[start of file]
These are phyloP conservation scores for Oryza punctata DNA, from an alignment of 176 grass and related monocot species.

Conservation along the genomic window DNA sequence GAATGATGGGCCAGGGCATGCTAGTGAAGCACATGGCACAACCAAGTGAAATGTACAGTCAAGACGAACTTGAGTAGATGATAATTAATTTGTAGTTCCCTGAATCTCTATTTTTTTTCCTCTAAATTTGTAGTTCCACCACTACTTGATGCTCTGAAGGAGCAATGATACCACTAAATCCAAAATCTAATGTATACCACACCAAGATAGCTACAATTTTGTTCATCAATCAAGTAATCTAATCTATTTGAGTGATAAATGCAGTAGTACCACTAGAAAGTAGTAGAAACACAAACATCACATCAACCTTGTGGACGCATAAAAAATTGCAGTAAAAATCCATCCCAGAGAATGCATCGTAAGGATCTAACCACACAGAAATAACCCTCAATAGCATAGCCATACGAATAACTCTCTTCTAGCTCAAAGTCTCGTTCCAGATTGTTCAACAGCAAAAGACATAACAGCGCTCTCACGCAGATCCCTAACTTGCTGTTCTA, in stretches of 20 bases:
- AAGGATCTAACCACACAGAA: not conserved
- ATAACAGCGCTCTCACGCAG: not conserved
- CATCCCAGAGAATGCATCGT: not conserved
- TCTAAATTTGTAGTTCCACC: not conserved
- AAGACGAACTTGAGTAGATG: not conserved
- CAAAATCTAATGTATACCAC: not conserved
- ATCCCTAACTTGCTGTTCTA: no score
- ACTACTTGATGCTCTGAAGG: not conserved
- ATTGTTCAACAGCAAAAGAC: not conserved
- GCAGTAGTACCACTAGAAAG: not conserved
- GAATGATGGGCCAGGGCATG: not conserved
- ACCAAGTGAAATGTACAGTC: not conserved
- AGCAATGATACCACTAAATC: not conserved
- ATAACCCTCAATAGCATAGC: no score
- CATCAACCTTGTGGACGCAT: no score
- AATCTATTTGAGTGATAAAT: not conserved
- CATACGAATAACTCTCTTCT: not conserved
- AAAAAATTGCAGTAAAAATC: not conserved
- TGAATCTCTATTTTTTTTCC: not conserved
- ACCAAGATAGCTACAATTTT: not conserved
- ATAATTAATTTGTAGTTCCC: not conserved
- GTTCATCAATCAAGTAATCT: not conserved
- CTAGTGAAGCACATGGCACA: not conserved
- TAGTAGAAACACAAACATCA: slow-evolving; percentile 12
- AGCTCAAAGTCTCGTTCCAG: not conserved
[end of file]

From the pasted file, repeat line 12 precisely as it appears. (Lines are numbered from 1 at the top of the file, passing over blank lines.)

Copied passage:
- GCAGTAGTACCACTAGAAAG: not conserved